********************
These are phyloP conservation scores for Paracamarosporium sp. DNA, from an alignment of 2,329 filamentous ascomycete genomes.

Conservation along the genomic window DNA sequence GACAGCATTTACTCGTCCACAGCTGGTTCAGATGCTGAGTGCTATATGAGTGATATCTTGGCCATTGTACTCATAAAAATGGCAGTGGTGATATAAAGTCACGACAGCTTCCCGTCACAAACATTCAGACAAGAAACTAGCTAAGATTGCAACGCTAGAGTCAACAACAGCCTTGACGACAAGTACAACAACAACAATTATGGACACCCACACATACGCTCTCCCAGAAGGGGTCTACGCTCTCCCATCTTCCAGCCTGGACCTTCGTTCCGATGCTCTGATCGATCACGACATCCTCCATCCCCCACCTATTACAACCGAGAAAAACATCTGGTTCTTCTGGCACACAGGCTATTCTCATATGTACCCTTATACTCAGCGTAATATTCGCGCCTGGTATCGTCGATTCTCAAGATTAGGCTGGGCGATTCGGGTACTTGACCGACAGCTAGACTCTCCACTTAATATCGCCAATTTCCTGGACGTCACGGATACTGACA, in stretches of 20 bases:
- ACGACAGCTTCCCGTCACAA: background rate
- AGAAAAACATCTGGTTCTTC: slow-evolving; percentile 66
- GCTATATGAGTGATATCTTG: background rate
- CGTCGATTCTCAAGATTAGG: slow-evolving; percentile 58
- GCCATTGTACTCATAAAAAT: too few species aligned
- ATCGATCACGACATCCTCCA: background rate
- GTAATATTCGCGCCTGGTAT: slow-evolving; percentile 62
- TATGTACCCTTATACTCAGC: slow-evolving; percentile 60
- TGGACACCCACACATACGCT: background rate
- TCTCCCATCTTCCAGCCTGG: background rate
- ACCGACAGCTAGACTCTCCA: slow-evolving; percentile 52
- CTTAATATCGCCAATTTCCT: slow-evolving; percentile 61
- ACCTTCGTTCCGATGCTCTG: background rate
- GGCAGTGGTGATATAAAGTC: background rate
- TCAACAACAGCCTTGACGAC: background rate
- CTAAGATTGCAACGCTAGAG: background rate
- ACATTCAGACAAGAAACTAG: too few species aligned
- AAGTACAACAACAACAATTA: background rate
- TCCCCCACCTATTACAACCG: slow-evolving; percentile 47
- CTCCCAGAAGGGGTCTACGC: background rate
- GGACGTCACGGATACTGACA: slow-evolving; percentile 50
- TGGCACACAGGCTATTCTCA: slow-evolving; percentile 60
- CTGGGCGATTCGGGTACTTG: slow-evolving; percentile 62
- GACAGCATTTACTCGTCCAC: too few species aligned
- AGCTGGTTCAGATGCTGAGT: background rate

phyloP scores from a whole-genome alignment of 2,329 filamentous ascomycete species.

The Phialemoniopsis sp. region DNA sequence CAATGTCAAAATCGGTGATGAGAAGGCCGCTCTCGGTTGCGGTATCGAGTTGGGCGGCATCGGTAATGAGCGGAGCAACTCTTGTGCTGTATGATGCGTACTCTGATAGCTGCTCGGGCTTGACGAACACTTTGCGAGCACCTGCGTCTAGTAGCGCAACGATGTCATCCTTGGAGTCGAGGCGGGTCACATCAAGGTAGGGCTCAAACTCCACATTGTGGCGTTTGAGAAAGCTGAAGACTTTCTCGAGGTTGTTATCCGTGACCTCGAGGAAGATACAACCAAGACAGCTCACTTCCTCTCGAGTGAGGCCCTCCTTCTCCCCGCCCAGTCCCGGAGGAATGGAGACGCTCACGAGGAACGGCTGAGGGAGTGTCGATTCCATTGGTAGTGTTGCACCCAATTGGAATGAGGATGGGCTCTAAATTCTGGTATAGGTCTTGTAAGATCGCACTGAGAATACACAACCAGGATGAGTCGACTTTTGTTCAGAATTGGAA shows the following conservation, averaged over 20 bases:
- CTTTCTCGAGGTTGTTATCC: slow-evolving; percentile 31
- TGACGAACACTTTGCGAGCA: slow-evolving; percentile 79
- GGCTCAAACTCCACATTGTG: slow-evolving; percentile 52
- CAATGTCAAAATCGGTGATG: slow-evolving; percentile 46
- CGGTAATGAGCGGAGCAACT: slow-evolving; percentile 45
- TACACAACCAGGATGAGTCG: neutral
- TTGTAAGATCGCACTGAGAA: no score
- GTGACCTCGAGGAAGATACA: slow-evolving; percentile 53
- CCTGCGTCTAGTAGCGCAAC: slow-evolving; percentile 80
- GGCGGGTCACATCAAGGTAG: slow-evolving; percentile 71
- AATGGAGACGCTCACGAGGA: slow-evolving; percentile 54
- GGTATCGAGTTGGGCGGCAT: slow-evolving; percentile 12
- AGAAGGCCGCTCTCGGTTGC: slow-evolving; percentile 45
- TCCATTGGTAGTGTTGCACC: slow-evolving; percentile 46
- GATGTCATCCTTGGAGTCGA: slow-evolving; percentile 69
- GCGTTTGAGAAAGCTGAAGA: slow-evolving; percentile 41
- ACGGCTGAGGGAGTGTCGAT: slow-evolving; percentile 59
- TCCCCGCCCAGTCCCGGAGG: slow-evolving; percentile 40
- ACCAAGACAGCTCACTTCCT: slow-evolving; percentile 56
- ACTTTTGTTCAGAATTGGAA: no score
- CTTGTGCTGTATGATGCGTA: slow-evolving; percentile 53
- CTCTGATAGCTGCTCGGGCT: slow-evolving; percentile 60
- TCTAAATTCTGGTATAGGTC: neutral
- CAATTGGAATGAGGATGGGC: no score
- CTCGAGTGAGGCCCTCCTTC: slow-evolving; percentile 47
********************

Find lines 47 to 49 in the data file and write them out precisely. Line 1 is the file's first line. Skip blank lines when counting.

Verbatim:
- TCCCCGCCCAGTCCCGGAGG: slow-evolving; percentile 40
- ACCAAGACAGCTCACTTCCT: slow-evolving; percentile 56
- ACTTTTGTTCAGAATTGGAA: no score